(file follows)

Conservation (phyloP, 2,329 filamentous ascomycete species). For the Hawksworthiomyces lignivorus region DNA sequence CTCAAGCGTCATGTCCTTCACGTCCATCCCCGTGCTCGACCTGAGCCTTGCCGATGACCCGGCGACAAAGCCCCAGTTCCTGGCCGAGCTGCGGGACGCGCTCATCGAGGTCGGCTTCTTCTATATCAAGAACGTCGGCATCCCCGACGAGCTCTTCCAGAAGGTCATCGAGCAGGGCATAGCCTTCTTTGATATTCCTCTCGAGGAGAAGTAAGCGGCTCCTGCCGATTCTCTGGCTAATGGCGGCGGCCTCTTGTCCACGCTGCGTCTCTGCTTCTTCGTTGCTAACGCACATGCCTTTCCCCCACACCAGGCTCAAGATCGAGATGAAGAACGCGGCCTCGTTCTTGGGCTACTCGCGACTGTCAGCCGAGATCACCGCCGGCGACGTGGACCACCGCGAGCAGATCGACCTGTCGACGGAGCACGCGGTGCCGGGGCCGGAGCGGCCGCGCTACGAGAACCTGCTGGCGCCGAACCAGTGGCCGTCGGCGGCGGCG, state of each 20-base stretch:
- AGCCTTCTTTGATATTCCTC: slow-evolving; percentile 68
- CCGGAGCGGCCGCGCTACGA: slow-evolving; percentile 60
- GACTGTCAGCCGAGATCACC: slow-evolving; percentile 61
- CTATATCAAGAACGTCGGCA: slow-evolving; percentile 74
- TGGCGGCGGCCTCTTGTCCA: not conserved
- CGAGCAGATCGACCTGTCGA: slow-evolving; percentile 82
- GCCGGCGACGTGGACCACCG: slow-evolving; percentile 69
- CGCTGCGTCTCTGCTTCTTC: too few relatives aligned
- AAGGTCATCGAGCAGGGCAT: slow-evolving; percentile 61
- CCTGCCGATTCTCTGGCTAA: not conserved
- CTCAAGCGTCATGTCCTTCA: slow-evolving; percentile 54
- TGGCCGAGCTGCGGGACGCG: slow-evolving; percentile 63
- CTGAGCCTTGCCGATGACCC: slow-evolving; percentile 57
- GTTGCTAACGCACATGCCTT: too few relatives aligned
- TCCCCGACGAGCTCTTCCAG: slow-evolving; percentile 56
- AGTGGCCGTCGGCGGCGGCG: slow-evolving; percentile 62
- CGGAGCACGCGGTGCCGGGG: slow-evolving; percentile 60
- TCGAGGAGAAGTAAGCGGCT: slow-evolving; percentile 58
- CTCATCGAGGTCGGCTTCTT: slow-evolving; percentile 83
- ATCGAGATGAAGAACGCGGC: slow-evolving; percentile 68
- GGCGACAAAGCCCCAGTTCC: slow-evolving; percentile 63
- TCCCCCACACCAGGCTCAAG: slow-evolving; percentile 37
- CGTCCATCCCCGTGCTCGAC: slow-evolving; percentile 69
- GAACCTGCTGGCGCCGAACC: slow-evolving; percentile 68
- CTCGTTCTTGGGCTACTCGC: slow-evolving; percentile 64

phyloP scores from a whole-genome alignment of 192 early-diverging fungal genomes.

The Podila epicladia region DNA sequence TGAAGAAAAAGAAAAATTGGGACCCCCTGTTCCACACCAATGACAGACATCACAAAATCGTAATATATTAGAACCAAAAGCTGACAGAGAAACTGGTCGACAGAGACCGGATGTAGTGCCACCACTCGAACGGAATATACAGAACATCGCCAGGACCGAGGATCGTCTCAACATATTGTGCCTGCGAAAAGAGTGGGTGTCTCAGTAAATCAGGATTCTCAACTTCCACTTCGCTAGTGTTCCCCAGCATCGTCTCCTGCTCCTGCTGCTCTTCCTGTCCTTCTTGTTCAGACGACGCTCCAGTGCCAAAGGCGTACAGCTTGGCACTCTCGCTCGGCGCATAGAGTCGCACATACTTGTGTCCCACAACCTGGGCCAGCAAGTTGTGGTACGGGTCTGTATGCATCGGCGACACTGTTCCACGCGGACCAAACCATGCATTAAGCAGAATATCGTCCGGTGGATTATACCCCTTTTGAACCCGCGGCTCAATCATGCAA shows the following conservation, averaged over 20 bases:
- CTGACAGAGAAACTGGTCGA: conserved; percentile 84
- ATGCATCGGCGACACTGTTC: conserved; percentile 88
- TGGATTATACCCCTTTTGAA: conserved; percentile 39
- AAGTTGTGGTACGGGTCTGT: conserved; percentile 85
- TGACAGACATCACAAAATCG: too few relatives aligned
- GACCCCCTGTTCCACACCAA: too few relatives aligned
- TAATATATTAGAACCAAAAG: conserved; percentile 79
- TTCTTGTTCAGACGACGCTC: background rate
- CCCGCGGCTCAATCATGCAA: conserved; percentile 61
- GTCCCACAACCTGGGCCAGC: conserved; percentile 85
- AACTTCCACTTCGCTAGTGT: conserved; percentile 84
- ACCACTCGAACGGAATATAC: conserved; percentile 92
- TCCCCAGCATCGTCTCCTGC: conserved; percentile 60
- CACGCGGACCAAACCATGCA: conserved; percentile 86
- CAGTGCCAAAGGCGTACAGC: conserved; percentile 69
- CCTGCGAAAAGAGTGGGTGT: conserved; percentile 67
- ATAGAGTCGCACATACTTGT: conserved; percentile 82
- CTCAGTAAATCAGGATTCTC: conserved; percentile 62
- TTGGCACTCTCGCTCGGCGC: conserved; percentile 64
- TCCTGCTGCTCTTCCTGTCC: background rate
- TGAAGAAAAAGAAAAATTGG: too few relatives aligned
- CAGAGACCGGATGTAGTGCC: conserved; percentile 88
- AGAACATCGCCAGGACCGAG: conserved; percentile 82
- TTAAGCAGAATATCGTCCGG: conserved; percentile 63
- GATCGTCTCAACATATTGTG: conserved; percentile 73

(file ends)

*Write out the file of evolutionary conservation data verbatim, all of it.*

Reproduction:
Conservation (phyloP, 2,329 filamentous ascomycete species). For the Hawksworthiomyces lignivorus region DNA sequence CTCAAGCGTCATGTCCTTCACGTCCATCCCCGTGCTCGACCTGAGCCTTGCCGATGACCCGGCGACAAAGCCCCAGTTCCTGGCCGAGCTGCGGGACGCGCTCATCGAGGTCGGCTTCTTCTATATCAAGAACGTCGGCATCCCCGACGAGCTCTTCCAGAAGGTCATCGAGCAGGGCATAGCCTTCTTTGATATTCCTCTCGAGGAGAAGTAAGCGGCTCCTGCCGATTCTCTGGCTAATGGCGGCGGCCTCTTGTCCACGCTGCGTCTCTGCTTCTTCGTTGCTAACGCACATGCCTTTCCCCCACACCAGGCTCAAGATCGAGATGAAGAACGCGGCCTCGTTCTTGGGCTACTCGCGACTGTCAGCCGAGATCACCGCCGGCGACGTGGACCACCGCGAGCAGATCGACCTGTCGACGGAGCACGCGGTGCCGGGGCCGGAGCGGCCGCGCTACGAGAACCTGCTGGCGCCGAACCAGTGGCCGTCGGCGGCGGCG, state of each 20-base stretch:
- AGCCTTCTTTGATATTCCTC: slow-evolving; percentile 68
- CCGGAGCGGCCGCGCTACGA: slow-evolving; percentile 60
- GACTGTCAGCCGAGATCACC: slow-evolving; percentile 61
- CTATATCAAGAACGTCGGCA: slow-evolving; percentile 74
- TGGCGGCGGCCTCTTGTCCA: not conserved
- CGAGCAGATCGACCTGTCGA: slow-evolving; percentile 82
- GCCGGCGACGTGGACCACCG: slow-evolving; percentile 69
- CGCTGCGTCTCTGCTTCTTC: too few relatives aligned
- AAGGTCATCGAGCAGGGCAT: slow-evolving; percentile 61
- CCTGCCGATTCTCTGGCTAA: not conserved
- CTCAAGCGTCATGTCCTTCA: slow-evolving; percentile 54
- TGGCCGAGCTGCGGGACGCG: slow-evolving; percentile 63
- CTGAGCCTTGCCGATGACCC: slow-evolving; percentile 57
- GTTGCTAACGCACATGCCTT: too few relatives aligned
- TCCCCGACGAGCTCTTCCAG: slow-evolving; percentile 56
- AGTGGCCGTCGGCGGCGGCG: slow-evolving; percentile 62
- CGGAGCACGCGGTGCCGGGG: slow-evolving; percentile 60
- TCGAGGAGAAGTAAGCGGCT: slow-evolving; percentile 58
- CTCATCGAGGTCGGCTTCTT: slow-evolving; percentile 83
- ATCGAGATGAAGAACGCGGC: slow-evolving; percentile 68
- GGCGACAAAGCCCCAGTTCC: slow-evolving; percentile 63
- TCCCCCACACCAGGCTCAAG: slow-evolving; percentile 37
- CGTCCATCCCCGTGCTCGAC: slow-evolving; percentile 69
- GAACCTGCTGGCGCCGAACC: slow-evolving; percentile 68
- CTCGTTCTTGGGCTACTCGC: slow-evolving; percentile 64

phyloP scores from a whole-genome alignment of 192 early-diverging fungal genomes.

The Podila epicladia region DNA sequence TGAAGAAAAAGAAAAATTGGGACCCCCTGTTCCACACCAATGACAGACATCACAAAATCGTAATATATTAGAACCAAAAGCTGACAGAGAAACTGGTCGACAGAGACCGGATGTAGTGCCACCACTCGAACGGAATATACAGAACATCGCCAGGACCGAGGATCGTCTCAACATATTGTGCCTGCGAAAAGAGTGGGTGTCTCAGTAAATCAGGATTCTCAACTTCCACTTCGCTAGTGTTCCCCAGCATCGTCTCCTGCTCCTGCTGCTCTTCCTGTCCTTCTTGTTCAGACGACGCTCCAGTGCCAAAGGCGTACAGCTTGGCACTCTCGCTCGGCGCATAGAGTCGCACATACTTGTGTCCCACAACCTGGGCCAGCAAGTTGTGGTACGGGTCTGTATGCATCGGCGACACTGTTCCACGCGGACCAAACCATGCATTAAGCAGAATATCGTCCGGTGGATTATACCCCTTTTGAACCCGCGGCTCAATCATGCAA shows the following conservation, averaged over 20 bases:
- CTGACAGAGAAACTGGTCGA: conserved; percentile 84
- ATGCATCGGCGACACTGTTC: conserved; percentile 88
- TGGATTATACCCCTTTTGAA: conserved; percentile 39
- AAGTTGTGGTACGGGTCTGT: conserved; percentile 85
- TGACAGACATCACAAAATCG: too few relatives aligned
- GACCCCCTGTTCCACACCAA: too few relatives aligned
- TAATATATTAGAACCAAAAG: conserved; percentile 79
- TTCTTGTTCAGACGACGCTC: background rate
- CCCGCGGCTCAATCATGCAA: conserved; percentile 61
- GTCCCACAACCTGGGCCAGC: conserved; percentile 85
- AACTTCCACTTCGCTAGTGT: conserved; percentile 84
- ACCACTCGAACGGAATATAC: conserved; percentile 92
- TCCCCAGCATCGTCTCCTGC: conserved; percentile 60
- CACGCGGACCAAACCATGCA: conserved; percentile 86
- CAGTGCCAAAGGCGTACAGC: conserved; percentile 69
- CCTGCGAAAAGAGTGGGTGT: conserved; percentile 67
- ATAGAGTCGCACATACTTGT: conserved; percentile 82
- CTCAGTAAATCAGGATTCTC: conserved; percentile 62
- TTGGCACTCTCGCTCGGCGC: conserved; percentile 64
- TCCTGCTGCTCTTCCTGTCC: background rate
- TGAAGAAAAAGAAAAATTGG: too few relatives aligned
- CAGAGACCGGATGTAGTGCC: conserved; percentile 88
- AGAACATCGCCAGGACCGAG: conserved; percentile 82
- TTAAGCAGAATATCGTCCGG: conserved; percentile 63
- GATCGTCTCAACATATTGTG: conserved; percentile 73